If Cardinal Turkson thinks that there should be population control, and indicates that the Pope thinks the same, God help us all. It is so unfortunate that the Pope is constantly being quoted and never clarifies things, which can be quite disastrous; nevertheless this is very Jesuit behaviour. Cardinal Turkson must be not much older than myself, and he may or may not have heard of an estimate of how much the world population would take up, if they were all gathered in one place (This estimate came out in the early or mid-seventies.). It transpired that the then population of the World would only take up an area the equivalent to the Isle of Wight, if they stood shoulder to shoulder, and back to back. That gives one some perspective. Also the demographic situation in Europe has been critical for some time, and it would seem that if this godless love of small families continues then the white European, and no doubt the white Westerners in General will have bred themselves out of existence, if that is the right term, precisely because they have so drastically reduced their breeding. That God tells Adam and Eve to go forth and multiply, and since God has not rescinded this command, I am somewhat surprised at both the Holy Father’s supposed temerity and Cardinal Turkson’s real temerity in regard to opposing the Divine admonition. After all the reason for having children is to populate Heaven with saints, and fill up the number of seats vacated by the Devil and the fallen angels. No doubt Cardinal Turkson, obviously a very talented and fine man, in many respects suffers from being that depressing type, the modern Catholic scripture scholar, whose most illustrious and rather terrifying representative was Cardinal Martini, who was sadly unorthodox. It is the sad lot of modern scripture scholars that they can hardly avoid being heretical precisely because they have come out of 19th Liberal Protestant biblical scholarship. Sadly the Catholic Church in trying to be with it, is now quite behind the times, while contemporary Protestant Biblical scholarship will find itself becoming more traditional and conservative. This point has quite eluded the German, Swiss, Austrian, and Belgian episcopates, in the main. They would have a very uncomfortable time if they found themselves rubbing shoulders with the down to earth, uneducated apostles, but whose company one would infinitely prefer, certainly Peter, James, and John, Nathanial and the others would be a tonic in our grim, dim, depressing age, which is grey with debauchery, and dreary with its lack of imagination, and quite appalling with its love of analysis, which always leads to paralysis. No wonder Jesus said that we had to become like little children if we are to enter the Kingdom of Heaven, and no doubt the African Churches are full of the childlike who welcome the Gospel with such joy and love.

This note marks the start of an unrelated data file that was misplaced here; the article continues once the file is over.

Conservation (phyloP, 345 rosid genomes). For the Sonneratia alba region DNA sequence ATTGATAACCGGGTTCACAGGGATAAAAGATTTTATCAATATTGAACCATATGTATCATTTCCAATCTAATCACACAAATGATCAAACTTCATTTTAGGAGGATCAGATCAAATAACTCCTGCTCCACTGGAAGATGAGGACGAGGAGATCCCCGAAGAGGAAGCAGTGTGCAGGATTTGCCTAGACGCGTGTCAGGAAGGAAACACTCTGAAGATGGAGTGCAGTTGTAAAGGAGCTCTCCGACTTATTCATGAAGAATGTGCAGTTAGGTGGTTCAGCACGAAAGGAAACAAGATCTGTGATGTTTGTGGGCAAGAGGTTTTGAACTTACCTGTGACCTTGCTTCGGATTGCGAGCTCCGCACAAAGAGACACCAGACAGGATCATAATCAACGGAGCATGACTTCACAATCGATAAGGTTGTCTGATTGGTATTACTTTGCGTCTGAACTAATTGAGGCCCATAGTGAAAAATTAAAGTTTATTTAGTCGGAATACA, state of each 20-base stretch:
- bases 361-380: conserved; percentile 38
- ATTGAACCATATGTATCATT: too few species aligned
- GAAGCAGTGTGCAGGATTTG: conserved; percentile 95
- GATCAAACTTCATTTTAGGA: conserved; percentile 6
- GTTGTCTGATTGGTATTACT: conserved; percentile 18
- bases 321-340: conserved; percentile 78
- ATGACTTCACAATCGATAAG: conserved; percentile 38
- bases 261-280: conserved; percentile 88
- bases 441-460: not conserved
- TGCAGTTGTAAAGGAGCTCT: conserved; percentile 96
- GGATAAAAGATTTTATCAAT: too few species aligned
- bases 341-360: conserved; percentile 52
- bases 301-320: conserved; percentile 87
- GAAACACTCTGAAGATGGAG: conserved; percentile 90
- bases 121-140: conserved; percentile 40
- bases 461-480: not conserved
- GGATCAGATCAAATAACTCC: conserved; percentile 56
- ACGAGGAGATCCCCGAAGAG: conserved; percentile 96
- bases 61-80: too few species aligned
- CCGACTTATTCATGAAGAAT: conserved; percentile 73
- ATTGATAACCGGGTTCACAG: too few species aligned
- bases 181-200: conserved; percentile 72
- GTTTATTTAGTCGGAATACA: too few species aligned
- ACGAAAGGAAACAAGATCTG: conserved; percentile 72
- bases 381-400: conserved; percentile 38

So as the World lurches towards war consciously, or unconsciously, and the Church looks as if it is going to be fractured not just into two parts, but into many, we rejoice, because, despite everything looking to the contrary, Christ was born for us, to save us by his Cross, Death and Resurrection, and that is so utterly true and wonderful that the awful things that are happening cannot prevent us from rejoicing. And the one thing that we can rejoice in today, and how unpopular it is, is the possibility that we may be called to be martyrs. One has only to think how St. Francis, and St. Francis de Sales both ardently desired to be martyrs and were not, and St. Thomas More (He tried to avoid it for as long as possible, no doubt to protect his family.) who really did not want to be a martyr, finally accepted, it and found peace, that we come to realize that martyrdom is a grace. Martyrdom was so often the vocation of so many of the early Christians beginning with the apostles, and even John would have been a martyr if God had not protected him from the burning oil. What matters and this seems to have apparently passed the Holy Father by somewhat, is that all Christians are asked to walk the way of the Cross. Though he is much concerned and understandably so by unemployment, the plight of the elderly and so poverty throughout much of the Southern Hemisphere, it is not so terrible as the fact that so many have not received the Gospel and Baptism, or having received these two great gifts have been taught the Faith so incorrectly by modern missionaries who seem Hell bent on wanting something like a Christian Marxist Utopia. What matters and the Holy Father is only 17 years older than myself and comes from Argentina, where the Catholic Church would have been less accustomed to liberalism than in Western Europe, is the salvation of souls. If everyone is well fed, well housed, and comfortable and goes to Hell, what in Heaven’s name is the good of that.
Yes we are living in times far worse than the times of Arius, or the time of the Reformation, or worse still, the time the Enlightenment or the times of the French, and Russian Revolutions, but then God will not abandon us. He will make himself present through a crop of new and great saints, the majority of whom may be martyrs. They are waiting just round the corner, and when the time is ripe, they will appear in all their resplendent glory, and the corpse like Church will once again be transformed into the Holy Bride of Christ.
Rejoice in the Lord always; again I say rejoice. Indeed, the Lord is near.
(Opening antiphon for Guadete Sunday) The Roman Missal
Rejoice in the Lord always: again I say, rejoice. Let your modesty be
known to all men: for the Lord is nigh. Be nothing solicitous: but in everything by
prayer let your petitions be known to God.
(Psalm) Lord, Thou hast blessed Thy land: Thou hast turned away the captivity